But it’s best to bring more than less !!

    I’ve never commented and I’m so glad I found your blog a couple weeks ago because my boyfriend and I want to start TTCing next year and your blog is full of resources !

    I hope everything goes well and as you want when your little girl decides to make her appearance !

    Reply

  • Amanda

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    you will use maybe 1/4 of what you are packing in each bag. wow.

    also, why are you bringing so many pads? does your hospital not provide them? the ones you’ll need at first are the industrial strength ones and the hospital will most likely give you a ton of them.

    Reply

  • Megan

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    I would wait on the cloth diapers. Don’t make any more work for yourself, or your mom, for the first few days. The hospital will provide diapers, or you can grab a pack of 7th generation diapers that will last a few days. Babies do poop a lot in the first few days- like every diaper a lot. And its thick sticky meconium, I cannot imagine trying to get that out of cloth!!

    Reply

    • Melody Kulifaj

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      7th generation are actually horrible diapers. There was a show created about how companies lie about their products and they were like offender #1. They actually DYE their diapers that brownish colour and when asked by the show as to why, they said it just makes them look different than the white ones. Its not because they are “natural”.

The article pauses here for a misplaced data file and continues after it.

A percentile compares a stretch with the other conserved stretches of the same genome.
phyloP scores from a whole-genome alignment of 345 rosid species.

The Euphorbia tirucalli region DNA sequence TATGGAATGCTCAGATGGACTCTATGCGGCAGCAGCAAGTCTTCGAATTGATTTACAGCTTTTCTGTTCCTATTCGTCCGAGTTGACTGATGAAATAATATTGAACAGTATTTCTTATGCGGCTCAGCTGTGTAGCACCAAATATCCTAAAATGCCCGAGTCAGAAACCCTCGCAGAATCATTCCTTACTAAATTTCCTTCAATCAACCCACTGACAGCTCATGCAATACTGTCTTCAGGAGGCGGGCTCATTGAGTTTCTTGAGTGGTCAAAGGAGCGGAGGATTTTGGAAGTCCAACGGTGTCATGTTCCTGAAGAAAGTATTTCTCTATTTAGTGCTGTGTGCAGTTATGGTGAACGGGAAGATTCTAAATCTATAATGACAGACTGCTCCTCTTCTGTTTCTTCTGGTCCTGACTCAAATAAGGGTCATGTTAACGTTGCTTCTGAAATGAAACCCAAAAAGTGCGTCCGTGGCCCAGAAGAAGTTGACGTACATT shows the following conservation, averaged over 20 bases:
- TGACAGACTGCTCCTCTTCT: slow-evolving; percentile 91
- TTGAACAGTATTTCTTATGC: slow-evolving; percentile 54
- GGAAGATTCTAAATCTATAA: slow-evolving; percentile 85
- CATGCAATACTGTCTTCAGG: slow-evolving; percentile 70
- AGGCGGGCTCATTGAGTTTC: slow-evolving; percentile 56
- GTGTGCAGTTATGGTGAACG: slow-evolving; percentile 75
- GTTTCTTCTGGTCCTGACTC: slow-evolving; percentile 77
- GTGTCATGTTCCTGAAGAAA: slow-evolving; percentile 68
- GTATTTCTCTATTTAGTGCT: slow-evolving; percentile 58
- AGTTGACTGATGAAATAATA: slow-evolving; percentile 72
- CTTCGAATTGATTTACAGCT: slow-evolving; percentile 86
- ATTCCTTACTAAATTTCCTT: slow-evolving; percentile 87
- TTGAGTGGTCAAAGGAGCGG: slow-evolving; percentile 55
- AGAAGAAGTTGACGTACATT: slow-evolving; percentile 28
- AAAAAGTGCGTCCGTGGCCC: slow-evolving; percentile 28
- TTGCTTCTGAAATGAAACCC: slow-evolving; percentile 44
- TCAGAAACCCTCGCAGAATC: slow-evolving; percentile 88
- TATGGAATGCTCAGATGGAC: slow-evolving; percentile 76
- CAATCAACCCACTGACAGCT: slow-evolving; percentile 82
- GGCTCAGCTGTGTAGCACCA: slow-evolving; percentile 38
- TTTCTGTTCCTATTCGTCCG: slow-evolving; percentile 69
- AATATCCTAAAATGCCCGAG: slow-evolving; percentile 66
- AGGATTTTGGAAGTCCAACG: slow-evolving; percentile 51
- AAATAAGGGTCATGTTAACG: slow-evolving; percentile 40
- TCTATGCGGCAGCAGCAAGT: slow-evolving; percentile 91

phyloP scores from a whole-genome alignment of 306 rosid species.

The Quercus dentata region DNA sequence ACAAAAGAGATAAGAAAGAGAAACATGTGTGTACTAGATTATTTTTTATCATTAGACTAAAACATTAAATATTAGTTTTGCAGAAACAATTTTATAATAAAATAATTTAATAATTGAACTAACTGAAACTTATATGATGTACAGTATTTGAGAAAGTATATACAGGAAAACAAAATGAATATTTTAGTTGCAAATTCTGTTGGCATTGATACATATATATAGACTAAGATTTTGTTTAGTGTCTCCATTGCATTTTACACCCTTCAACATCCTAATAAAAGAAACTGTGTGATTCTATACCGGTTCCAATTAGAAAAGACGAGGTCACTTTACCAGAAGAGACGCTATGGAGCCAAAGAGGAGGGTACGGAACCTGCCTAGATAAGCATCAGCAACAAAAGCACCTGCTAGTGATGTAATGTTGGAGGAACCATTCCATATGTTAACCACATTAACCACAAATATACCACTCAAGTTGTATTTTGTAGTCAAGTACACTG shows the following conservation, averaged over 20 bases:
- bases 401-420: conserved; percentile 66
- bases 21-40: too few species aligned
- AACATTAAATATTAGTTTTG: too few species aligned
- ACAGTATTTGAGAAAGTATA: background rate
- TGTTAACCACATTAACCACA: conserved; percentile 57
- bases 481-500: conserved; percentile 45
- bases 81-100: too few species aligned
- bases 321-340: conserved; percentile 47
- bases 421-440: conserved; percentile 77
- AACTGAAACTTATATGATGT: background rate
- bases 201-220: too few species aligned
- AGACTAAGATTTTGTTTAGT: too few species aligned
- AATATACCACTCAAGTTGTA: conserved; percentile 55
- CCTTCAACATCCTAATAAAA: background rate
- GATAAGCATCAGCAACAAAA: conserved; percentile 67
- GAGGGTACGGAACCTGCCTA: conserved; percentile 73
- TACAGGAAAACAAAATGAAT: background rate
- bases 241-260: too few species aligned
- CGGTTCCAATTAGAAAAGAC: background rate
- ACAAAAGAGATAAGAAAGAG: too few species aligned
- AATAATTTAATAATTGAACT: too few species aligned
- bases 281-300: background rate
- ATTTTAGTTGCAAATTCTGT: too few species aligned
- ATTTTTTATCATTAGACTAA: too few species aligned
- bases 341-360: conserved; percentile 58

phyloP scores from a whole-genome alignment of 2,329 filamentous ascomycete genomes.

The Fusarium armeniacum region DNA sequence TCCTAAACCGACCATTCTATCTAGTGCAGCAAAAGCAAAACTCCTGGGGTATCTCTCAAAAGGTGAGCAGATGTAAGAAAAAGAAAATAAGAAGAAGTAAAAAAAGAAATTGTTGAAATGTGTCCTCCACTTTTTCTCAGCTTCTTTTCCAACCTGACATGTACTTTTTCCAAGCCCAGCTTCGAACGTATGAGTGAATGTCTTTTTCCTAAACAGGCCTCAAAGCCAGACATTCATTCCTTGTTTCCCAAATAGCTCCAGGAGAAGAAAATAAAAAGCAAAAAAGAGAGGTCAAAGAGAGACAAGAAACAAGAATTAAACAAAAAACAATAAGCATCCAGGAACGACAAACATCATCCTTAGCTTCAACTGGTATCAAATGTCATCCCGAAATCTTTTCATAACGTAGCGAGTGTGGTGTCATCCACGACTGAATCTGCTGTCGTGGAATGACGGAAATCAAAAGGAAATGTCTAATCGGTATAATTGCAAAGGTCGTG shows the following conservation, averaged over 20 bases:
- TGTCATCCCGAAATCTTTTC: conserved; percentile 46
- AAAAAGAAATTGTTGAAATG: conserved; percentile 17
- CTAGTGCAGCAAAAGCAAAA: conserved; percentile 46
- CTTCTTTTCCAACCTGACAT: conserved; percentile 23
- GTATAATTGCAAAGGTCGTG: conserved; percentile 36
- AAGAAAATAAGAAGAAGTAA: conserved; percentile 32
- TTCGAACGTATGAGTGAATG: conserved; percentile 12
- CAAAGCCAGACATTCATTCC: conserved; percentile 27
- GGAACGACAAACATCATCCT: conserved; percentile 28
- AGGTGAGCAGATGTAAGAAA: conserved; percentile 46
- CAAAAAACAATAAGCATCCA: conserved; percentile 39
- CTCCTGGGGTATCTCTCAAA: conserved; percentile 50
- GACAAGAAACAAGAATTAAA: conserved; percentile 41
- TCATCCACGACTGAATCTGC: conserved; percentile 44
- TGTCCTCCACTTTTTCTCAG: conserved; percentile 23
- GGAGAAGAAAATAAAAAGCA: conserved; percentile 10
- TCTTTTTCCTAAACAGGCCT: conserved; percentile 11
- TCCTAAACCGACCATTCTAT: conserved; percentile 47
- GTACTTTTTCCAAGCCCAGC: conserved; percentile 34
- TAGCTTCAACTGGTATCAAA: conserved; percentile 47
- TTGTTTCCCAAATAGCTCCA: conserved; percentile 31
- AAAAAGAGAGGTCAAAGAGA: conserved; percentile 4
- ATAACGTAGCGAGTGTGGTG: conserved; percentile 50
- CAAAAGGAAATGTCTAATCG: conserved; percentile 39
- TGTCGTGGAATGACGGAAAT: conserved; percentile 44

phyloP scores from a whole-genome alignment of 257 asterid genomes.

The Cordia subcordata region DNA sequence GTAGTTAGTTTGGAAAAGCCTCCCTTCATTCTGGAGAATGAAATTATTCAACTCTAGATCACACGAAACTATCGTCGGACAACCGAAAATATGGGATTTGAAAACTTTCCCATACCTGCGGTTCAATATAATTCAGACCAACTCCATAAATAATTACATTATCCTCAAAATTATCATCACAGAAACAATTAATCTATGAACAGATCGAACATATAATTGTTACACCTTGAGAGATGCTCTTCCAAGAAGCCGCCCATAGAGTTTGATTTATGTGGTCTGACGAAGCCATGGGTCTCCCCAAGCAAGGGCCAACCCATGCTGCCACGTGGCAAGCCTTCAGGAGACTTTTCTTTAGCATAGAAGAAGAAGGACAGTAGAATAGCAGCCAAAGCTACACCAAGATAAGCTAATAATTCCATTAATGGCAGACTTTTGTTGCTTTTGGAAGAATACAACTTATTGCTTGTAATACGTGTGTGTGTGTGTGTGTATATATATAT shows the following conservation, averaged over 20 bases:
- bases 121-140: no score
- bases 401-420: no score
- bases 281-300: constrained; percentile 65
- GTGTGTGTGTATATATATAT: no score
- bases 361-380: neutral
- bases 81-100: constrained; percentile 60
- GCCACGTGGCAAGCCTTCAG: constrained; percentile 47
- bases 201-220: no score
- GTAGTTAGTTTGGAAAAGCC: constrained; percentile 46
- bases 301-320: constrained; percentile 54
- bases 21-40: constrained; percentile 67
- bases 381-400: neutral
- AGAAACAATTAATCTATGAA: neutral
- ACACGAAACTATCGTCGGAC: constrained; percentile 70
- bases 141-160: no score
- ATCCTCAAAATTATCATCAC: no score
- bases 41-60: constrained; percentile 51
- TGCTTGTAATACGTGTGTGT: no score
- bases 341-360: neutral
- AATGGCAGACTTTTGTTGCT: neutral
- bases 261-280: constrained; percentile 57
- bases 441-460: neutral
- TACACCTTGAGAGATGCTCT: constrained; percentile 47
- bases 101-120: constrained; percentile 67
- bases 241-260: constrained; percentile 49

Anyways Elena, I will be cloth diapering my boy too, but I found these amazing all natural organic biodegradable disposables for a couple weeks after he’s born just to make it easier on myself (they are however expensive but I 100% refuse to use regular ones on him, way to many disgusting and dangerous chemicals) and because of the sticky poop in the beginning.

      If you do want to use your cloth I would seriously recommend getting those disposable liners (bummis (?) makes them especially for cloth diapers) and you could line the diapers with them and it would help keep the meconium from laying right against the cloth and then you just take the liner and flush it in the toilet. Just a thought.